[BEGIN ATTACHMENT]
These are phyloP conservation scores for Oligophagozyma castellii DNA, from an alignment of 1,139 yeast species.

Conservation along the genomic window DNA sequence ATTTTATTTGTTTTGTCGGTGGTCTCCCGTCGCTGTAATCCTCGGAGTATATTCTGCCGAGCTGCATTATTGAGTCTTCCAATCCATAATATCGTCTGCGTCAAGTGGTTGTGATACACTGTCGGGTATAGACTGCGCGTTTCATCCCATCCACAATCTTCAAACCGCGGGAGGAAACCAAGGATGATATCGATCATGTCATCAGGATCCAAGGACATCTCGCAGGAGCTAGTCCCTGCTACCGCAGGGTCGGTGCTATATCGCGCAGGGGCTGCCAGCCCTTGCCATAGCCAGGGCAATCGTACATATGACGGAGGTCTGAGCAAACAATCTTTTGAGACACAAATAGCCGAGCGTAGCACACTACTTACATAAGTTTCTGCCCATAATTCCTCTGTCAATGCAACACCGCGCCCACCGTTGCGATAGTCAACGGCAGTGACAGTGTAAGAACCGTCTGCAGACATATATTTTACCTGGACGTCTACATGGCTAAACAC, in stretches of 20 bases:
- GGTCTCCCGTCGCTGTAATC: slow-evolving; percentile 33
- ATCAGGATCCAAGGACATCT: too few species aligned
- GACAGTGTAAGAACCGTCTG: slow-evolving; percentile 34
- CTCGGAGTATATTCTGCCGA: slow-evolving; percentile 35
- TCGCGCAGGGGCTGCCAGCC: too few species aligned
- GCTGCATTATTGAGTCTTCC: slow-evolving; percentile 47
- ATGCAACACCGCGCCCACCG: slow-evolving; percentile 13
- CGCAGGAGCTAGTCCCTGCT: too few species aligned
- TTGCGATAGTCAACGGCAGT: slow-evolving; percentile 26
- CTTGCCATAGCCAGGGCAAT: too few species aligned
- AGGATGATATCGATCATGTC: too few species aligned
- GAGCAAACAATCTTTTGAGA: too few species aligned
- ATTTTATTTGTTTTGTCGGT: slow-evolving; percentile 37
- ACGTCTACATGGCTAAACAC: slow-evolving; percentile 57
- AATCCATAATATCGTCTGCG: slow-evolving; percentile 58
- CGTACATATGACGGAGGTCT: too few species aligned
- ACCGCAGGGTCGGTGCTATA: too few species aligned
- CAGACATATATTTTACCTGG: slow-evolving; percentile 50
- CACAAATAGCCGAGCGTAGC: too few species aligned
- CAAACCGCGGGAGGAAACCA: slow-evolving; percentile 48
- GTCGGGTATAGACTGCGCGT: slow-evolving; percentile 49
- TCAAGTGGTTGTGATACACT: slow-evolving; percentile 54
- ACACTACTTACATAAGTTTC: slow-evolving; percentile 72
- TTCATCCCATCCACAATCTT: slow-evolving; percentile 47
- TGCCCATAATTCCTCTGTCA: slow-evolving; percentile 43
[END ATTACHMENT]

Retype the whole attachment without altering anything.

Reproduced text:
These are phyloP conservation scores for Oligophagozyma castellii DNA, from an alignment of 1,139 yeast species.

Conservation along the genomic window DNA sequence ATTTTATTTGTTTTGTCGGTGGTCTCCCGTCGCTGTAATCCTCGGAGTATATTCTGCCGAGCTGCATTATTGAGTCTTCCAATCCATAATATCGTCTGCGTCAAGTGGTTGTGATACACTGTCGGGTATAGACTGCGCGTTTCATCCCATCCACAATCTTCAAACCGCGGGAGGAAACCAAGGATGATATCGATCATGTCATCAGGATCCAAGGACATCTCGCAGGAGCTAGTCCCTGCTACCGCAGGGTCGGTGCTATATCGCGCAGGGGCTGCCAGCCCTTGCCATAGCCAGGGCAATCGTACATATGACGGAGGTCTGAGCAAACAATCTTTTGAGACACAAATAGCCGAGCGTAGCACACTACTTACATAAGTTTCTGCCCATAATTCCTCTGTCAATGCAACACCGCGCCCACCGTTGCGATAGTCAACGGCAGTGACAGTGTAAGAACCGTCTGCAGACATATATTTTACCTGGACGTCTACATGGCTAAACAC, in stretches of 20 bases:
- GGTCTCCCGTCGCTGTAATC: slow-evolving; percentile 33
- ATCAGGATCCAAGGACATCT: too few species aligned
- GACAGTGTAAGAACCGTCTG: slow-evolving; percentile 34
- CTCGGAGTATATTCTGCCGA: slow-evolving; percentile 35
- TCGCGCAGGGGCTGCCAGCC: too few species aligned
- GCTGCATTATTGAGTCTTCC: slow-evolving; percentile 47
- ATGCAACACCGCGCCCACCG: slow-evolving; percentile 13
- CGCAGGAGCTAGTCCCTGCT: too few species aligned
- TTGCGATAGTCAACGGCAGT: slow-evolving; percentile 26
- CTTGCCATAGCCAGGGCAAT: too few species aligned
- AGGATGATATCGATCATGTC: too few species aligned
- GAGCAAACAATCTTTTGAGA: too few species aligned
- ATTTTATTTGTTTTGTCGGT: slow-evolving; percentile 37
- ACGTCTACATGGCTAAACAC: slow-evolving; percentile 57
- AATCCATAATATCGTCTGCG: slow-evolving; percentile 58
- CGTACATATGACGGAGGTCT: too few species aligned
- ACCGCAGGGTCGGTGCTATA: too few species aligned
- CAGACATATATTTTACCTGG: slow-evolving; percentile 50
- CACAAATAGCCGAGCGTAGC: too few species aligned
- CAAACCGCGGGAGGAAACCA: slow-evolving; percentile 48
- GTCGGGTATAGACTGCGCGT: slow-evolving; percentile 49
- TCAAGTGGTTGTGATACACT: slow-evolving; percentile 54
- ACACTACTTACATAAGTTTC: slow-evolving; percentile 72
- TTCATCCCATCCACAATCTT: slow-evolving; percentile 47
- TGCCCATAATTCCTCTGTCA: slow-evolving; percentile 43